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Posted on Saturday, September 17th, 2011

Dave!The other day I was descending a stairwell at the mall which, I admit, doesn't sound like a very exciting event. At least not at first. I got almost to the bottom, realized that I must have missed the store entrance, and started heading back up.

While I was climbing, I saw a guy with a baby coming down the stairs carrying a bunch of crap. As I moved aside so he'd have room to pass, I saw him stumble as he rounded the corner. Once I realized he was losing his balance I jumped up the steps to grab one of his shopping bags that was going to fall.

But somehow ended up with his baby instead.

I don't know exactly how it happened. As I reached for the bag, I must have saw the baby was slipping and changed my target. The guy still had a half-hold on his kid, but who knows if he would have been able to keep from dropping it down the stairs if I hadn't been there.

After I made sure that the guy had a grip on his kid again, I remarked how surprising it was that the baby didn't make a sound. Not a peep. Didn't cry. Didn't yell. It just had that kind of dazed look that babies get.

And then the young father burst into tears.

Not being a very emotional person myself, these kind of situations are incredibly awkward for me.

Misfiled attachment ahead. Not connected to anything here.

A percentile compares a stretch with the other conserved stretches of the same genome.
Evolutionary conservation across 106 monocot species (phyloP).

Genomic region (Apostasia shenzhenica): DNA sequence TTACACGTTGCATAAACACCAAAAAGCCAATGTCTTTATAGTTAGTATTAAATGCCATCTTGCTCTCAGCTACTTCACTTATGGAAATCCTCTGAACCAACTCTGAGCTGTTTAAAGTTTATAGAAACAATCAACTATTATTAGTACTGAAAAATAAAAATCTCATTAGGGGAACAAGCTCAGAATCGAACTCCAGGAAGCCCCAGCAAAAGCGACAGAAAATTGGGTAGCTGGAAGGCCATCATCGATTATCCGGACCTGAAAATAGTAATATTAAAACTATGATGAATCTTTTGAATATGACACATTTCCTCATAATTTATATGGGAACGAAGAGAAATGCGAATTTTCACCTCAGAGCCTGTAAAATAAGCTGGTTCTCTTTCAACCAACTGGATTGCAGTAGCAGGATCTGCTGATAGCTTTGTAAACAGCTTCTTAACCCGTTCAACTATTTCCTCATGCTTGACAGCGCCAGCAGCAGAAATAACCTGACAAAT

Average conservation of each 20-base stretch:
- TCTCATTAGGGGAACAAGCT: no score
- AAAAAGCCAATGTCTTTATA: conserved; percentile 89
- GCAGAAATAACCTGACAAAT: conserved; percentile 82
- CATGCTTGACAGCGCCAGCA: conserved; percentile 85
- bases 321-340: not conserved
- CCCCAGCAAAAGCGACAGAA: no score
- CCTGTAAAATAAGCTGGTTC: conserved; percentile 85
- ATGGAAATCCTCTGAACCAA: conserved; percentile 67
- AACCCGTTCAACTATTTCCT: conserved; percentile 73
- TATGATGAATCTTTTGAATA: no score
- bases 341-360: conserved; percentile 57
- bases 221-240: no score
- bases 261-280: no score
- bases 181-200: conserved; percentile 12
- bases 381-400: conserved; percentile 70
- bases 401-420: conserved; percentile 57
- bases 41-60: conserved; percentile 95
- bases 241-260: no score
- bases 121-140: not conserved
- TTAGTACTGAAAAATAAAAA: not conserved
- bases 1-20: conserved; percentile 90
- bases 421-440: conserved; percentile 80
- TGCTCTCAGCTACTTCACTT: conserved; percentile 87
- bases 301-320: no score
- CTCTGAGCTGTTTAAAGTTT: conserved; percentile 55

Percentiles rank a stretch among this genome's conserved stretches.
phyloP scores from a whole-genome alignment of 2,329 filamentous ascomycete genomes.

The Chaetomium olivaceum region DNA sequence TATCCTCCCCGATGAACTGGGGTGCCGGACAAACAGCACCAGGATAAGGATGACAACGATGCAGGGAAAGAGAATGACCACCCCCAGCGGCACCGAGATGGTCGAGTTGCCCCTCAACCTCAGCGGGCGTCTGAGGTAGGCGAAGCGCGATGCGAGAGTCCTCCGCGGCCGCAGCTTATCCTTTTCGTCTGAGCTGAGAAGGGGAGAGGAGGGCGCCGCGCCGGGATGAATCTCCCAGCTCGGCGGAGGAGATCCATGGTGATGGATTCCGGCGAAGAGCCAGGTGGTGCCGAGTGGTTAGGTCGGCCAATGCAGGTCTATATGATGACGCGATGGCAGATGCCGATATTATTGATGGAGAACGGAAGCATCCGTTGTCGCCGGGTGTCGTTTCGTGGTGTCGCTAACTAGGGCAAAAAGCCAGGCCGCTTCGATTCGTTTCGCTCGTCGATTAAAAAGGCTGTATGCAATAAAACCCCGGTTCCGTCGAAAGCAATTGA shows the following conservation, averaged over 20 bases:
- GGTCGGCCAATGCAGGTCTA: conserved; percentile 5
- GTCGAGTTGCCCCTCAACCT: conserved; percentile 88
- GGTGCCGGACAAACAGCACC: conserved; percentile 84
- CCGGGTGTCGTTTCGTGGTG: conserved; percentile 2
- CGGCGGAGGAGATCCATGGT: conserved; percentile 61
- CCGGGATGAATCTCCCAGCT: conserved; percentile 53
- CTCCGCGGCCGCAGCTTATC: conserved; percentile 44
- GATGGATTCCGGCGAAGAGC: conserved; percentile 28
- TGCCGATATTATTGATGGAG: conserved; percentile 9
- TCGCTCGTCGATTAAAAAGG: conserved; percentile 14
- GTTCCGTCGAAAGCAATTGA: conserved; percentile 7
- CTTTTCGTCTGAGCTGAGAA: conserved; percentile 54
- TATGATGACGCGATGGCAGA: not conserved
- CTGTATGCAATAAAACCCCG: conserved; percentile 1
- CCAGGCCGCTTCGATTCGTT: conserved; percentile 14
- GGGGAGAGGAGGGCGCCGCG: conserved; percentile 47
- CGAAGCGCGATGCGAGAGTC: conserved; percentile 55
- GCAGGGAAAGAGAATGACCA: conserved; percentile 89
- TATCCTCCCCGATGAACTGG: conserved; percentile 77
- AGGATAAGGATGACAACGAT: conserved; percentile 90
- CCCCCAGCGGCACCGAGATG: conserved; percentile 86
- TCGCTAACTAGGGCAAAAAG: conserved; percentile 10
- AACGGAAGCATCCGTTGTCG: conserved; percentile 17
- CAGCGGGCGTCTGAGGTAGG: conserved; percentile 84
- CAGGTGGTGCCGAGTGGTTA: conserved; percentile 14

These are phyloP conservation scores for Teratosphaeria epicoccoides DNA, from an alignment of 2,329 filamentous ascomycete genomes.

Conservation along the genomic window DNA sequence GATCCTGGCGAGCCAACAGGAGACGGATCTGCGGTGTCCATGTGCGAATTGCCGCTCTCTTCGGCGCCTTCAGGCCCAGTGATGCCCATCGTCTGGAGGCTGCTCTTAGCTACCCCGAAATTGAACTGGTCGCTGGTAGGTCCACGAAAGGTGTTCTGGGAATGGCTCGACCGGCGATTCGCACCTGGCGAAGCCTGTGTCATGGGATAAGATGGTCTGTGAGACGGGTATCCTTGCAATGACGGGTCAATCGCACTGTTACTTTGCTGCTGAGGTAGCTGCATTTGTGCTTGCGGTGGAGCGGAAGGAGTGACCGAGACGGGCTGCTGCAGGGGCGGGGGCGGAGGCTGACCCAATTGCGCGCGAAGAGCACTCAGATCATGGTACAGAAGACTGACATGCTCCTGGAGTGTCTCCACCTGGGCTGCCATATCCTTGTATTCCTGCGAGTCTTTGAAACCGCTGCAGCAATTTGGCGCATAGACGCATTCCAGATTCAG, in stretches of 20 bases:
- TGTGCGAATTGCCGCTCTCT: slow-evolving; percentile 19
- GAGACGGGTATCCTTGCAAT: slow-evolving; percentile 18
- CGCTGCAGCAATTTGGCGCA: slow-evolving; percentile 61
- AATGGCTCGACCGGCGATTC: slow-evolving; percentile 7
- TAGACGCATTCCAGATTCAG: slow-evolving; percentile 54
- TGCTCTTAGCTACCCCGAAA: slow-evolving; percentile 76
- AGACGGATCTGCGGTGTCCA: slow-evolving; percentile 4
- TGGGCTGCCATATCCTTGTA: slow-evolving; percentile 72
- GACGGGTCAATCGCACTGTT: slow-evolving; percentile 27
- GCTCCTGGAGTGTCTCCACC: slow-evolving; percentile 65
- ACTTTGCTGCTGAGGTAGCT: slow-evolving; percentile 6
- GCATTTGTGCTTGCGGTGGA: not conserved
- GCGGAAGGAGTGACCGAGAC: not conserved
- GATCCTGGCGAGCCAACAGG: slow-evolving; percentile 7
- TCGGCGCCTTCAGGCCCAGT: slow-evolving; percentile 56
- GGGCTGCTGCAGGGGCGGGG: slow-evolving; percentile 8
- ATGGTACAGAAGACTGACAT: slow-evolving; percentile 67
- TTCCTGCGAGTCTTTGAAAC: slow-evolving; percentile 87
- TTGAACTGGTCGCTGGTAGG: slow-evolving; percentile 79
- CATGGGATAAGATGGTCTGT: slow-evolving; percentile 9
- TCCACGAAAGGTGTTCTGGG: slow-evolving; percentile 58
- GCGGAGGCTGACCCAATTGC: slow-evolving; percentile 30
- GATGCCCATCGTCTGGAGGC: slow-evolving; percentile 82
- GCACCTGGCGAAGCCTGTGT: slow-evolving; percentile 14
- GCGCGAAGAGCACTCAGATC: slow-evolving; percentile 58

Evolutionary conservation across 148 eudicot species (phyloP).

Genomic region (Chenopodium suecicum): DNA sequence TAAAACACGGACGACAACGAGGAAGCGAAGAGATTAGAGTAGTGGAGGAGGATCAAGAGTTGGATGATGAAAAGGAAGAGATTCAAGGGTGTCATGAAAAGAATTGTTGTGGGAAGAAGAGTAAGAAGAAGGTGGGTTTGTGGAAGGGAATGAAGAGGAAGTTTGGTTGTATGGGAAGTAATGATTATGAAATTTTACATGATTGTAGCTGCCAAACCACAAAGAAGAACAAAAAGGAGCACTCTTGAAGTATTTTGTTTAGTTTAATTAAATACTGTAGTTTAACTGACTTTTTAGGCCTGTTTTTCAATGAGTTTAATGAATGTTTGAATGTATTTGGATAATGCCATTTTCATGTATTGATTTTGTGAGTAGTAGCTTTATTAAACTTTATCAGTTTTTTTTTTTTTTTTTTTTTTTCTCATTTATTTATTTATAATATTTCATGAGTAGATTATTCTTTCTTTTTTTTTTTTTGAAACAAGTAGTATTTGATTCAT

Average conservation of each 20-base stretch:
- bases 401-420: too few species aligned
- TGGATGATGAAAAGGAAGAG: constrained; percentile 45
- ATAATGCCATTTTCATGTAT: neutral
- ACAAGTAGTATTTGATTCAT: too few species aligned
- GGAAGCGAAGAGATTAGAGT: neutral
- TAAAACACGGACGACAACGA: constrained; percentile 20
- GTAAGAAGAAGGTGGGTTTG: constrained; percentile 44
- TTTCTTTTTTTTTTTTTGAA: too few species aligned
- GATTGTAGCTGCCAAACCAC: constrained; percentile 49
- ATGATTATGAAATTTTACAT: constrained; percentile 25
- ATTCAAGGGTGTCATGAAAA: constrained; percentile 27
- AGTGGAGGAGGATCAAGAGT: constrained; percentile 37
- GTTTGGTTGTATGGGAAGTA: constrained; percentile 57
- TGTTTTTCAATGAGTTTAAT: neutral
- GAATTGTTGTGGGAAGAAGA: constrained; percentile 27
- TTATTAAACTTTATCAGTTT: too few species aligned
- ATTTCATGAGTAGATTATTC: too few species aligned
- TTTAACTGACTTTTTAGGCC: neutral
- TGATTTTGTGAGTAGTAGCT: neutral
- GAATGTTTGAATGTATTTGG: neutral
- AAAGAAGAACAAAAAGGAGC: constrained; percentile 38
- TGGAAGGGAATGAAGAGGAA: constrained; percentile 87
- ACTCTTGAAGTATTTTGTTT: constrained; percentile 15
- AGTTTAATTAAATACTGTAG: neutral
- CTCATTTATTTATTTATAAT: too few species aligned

I picked up the shopping bag that had fallen, got it back into his fingers, then put my hand on his shoulder and told him that his baby was fine and that everything was okay. I then joked about how much easier it would be if they had more elevators in these crazy places (hoping that next time he might go looking for one before bouncing down the stairs carrying a baby with his hands full like that). He nodded, which was more than thanks enough for me, so I started climbing again.

But slowly, so I could see if he was able to carry on down the stairs after such a nasty scare.

He was, and so I went on about my business and didn't give it much thought...

...until I was driving the two-and-a-half hours back home this afternoon, at which point I found it difficult to think of much else.

What if I hadn't gone back up the stairs? What if I hadn't been paying attention? What if I wasn't fast enough? What if I had opted for a parking spot somewhere else and never ended up in that stairwell in the first place? What if? What if? What if?

I have little doubt that the baby could have been seriously hurt. Perhaps even permanently hurt. Perhaps worse.